Tapper falsely contradicted Wilson, misrepresenting White House pledge to fire Plame leakers
Reporting on the potential consequences for White House senior adviser Karl Rove related to his apparent leaking the identity of covert CIA operative Valerie Plame to the press, ABC News Washington correspondent Jake Tapper again misrepresented pledges by President Bush and his administration to fire anyone responsible for leaking the agent's identity. Tapper falsely contradicted assertions by former ambassador Joseph C. Wilson IV that the White House had promised to fire "anybody who was involved in the leak," not just those found to have committed a crime.
From the July 14 edition of ABC's World News Tonight:
TAPPER: Today, for the first time since Karl Rove was named as a reporter's source, Wilson called upon the president to fire him.
WILSON (clip): But for the president to honor his word, that he would fire anybody who was involved in the leak.
TAPPER: But the president never said he would fire "anybody involved in the leak." For him, it has been all about the law.
But, as Wilson noted, White House promises to fire those responsible for the leak were not dependent upon whether the leakers violated the law, as Media Matters for America has documented. During a September 29, 2003, press briefing, White House press secretary Scott McClellan pledged that the leaker, once discovered, would be dismissed. At no time did McClellan make this pledge contingent on whether the leakers did anything illegal:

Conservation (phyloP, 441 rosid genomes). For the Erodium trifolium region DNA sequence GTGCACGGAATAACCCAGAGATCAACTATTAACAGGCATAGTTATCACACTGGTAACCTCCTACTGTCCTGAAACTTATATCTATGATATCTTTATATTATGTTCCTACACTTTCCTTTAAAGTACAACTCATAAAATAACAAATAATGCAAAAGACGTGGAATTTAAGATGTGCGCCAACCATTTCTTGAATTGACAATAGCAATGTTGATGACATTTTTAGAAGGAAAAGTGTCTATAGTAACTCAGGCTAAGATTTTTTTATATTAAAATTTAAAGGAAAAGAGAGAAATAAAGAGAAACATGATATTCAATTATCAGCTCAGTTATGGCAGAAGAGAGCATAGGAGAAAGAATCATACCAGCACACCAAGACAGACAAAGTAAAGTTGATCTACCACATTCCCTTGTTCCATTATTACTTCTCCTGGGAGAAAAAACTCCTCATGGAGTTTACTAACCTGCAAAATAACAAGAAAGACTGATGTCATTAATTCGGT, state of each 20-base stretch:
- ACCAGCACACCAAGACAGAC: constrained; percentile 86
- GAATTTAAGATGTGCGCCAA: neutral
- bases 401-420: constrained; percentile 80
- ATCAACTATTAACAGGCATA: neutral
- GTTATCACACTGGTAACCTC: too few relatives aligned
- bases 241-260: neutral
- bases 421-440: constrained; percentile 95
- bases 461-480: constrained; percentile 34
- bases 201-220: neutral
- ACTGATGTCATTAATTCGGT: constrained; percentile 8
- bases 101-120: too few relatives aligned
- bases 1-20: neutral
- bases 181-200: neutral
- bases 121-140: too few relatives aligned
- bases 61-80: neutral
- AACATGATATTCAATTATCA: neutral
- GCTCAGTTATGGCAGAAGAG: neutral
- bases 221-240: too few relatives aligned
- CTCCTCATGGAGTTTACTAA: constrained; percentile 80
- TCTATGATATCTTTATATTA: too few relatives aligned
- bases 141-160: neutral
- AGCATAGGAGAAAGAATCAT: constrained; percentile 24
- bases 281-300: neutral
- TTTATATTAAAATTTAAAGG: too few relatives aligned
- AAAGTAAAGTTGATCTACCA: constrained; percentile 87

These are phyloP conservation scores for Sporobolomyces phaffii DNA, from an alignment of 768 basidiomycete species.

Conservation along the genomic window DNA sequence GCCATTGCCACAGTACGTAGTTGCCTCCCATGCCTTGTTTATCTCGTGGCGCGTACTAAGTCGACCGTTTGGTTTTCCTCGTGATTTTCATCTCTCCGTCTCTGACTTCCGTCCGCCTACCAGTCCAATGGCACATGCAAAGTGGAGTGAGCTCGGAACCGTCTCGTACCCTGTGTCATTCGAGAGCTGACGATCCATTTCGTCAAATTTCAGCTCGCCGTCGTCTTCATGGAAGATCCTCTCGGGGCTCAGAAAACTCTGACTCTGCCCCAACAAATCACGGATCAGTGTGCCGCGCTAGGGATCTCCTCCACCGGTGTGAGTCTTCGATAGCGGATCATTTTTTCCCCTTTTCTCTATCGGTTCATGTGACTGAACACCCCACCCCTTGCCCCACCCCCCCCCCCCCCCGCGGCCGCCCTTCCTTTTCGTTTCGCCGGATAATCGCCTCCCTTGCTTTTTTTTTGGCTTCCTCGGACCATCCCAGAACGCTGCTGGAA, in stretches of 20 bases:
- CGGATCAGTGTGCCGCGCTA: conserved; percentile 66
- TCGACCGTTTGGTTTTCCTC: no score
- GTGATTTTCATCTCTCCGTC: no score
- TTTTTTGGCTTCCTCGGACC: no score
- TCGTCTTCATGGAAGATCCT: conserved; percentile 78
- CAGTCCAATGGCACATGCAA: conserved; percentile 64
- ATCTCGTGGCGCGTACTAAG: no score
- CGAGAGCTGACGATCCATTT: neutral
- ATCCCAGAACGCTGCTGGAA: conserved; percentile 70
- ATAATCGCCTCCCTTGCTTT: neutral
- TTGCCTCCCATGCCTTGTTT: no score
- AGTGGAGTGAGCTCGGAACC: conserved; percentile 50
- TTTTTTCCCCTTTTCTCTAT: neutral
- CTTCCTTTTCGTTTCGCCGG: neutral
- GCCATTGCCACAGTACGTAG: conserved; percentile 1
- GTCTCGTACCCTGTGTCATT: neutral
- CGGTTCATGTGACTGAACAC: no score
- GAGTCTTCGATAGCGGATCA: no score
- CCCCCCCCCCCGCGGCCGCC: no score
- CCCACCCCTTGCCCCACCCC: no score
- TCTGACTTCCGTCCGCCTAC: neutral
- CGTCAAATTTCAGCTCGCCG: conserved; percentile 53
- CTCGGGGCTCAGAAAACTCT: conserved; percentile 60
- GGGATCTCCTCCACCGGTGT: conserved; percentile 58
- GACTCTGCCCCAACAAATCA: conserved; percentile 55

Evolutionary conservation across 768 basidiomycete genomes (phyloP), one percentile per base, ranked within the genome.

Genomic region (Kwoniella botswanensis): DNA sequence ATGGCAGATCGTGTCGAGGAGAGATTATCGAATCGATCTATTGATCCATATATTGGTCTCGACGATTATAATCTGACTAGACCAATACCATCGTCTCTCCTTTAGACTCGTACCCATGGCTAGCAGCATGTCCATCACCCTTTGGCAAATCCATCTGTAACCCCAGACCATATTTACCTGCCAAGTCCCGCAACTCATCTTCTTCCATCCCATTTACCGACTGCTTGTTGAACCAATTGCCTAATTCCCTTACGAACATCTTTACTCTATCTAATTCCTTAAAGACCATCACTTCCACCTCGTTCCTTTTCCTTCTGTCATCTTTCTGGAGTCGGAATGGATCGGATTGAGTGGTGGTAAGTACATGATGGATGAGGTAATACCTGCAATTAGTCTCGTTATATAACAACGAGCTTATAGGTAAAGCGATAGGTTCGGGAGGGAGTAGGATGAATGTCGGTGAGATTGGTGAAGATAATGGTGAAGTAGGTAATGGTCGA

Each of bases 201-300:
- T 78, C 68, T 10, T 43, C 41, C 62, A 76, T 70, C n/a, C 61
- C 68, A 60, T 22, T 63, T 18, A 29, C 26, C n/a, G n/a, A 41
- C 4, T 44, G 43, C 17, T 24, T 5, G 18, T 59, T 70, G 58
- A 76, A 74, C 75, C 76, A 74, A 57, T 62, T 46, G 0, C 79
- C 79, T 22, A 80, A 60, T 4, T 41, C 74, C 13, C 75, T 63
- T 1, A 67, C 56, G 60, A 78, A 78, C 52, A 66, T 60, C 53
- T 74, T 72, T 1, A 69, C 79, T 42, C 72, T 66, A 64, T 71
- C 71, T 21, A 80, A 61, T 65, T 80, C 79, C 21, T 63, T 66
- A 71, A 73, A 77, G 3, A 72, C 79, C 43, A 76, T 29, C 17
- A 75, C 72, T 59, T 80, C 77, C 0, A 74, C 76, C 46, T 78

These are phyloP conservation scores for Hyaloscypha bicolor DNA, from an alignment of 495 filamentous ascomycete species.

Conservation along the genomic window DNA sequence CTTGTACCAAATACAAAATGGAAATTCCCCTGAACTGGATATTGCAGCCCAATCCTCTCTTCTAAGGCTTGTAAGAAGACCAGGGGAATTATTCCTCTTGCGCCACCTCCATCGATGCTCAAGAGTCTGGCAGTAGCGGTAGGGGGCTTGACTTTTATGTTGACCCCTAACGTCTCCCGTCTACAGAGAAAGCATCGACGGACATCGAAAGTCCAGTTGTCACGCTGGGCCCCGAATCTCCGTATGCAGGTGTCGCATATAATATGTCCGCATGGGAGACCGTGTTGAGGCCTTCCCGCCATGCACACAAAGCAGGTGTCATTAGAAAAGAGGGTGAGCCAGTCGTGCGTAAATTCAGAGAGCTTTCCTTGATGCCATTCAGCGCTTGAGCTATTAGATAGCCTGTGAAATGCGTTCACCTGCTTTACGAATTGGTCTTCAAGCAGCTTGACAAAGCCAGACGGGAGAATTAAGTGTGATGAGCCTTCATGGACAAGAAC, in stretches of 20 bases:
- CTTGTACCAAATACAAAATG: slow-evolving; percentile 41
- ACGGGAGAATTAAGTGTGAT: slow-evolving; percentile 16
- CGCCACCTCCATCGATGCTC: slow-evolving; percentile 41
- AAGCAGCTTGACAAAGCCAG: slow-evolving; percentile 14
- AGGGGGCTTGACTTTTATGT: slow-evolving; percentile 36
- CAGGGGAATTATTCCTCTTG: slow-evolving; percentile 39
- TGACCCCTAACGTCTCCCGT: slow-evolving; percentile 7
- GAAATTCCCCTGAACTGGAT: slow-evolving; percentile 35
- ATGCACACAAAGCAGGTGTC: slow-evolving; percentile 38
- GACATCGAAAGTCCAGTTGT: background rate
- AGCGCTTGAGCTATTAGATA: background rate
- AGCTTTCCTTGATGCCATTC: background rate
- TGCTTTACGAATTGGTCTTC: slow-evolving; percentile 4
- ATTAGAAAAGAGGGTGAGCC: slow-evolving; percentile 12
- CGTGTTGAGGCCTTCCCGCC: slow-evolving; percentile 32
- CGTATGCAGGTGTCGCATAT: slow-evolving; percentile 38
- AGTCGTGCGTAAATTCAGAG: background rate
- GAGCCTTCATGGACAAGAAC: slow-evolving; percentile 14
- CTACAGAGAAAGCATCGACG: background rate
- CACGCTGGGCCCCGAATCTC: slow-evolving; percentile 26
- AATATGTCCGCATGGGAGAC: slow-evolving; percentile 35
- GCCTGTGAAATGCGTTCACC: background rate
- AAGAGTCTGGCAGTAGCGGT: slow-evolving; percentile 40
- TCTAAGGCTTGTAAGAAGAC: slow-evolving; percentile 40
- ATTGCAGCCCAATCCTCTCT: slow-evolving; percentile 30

McCLELLAN: Well, Helen, that's assuming a lot of things. First of all, that is not the way this White House operates. The president expects everyone in his administration to adhere to the highest standards of conduct. No one would be authorized to do such a thing.
McCLELLAN: The president has set high standards, the highest of standards for people in his administration. He's made it very clear to people in his administration that he expects them to adhere to the highest standards of conduct. If anyone in this administration was involved in it, they would no longer be in this administration.
McClellan reiterated this point, moments later:
Q: You continue to talk about the severity of this and if anyone has any information they should go forward to the Justice Department. But can you tell us, since it's so severe, would someone or a group of persons, lose their job in the White House?
McCLELLAN: At a minimum.
The following day, Bush echoed McClellan's statement by promising to take "action" against the leaker:
Q: Yesterday we were told that Karl Rove had no role in it --
Q: -- have you talked to Karl and do you have confidence in him --
BUSH: Listen, I know of nobody -- I don't know of anybody in my administration who leaked classified information. If somebody did leak classified information, I'd like to know it, and we'll take the appropriate action.
Tapper previously selectively quoted the White House to suggest that Bush pledged only to fire those found to have broken the law. He also misrepresented the federal law that forbids revealing the identity of a covert agent, claiming that Rove would have had to have identified Plame by name in order to have violated the law.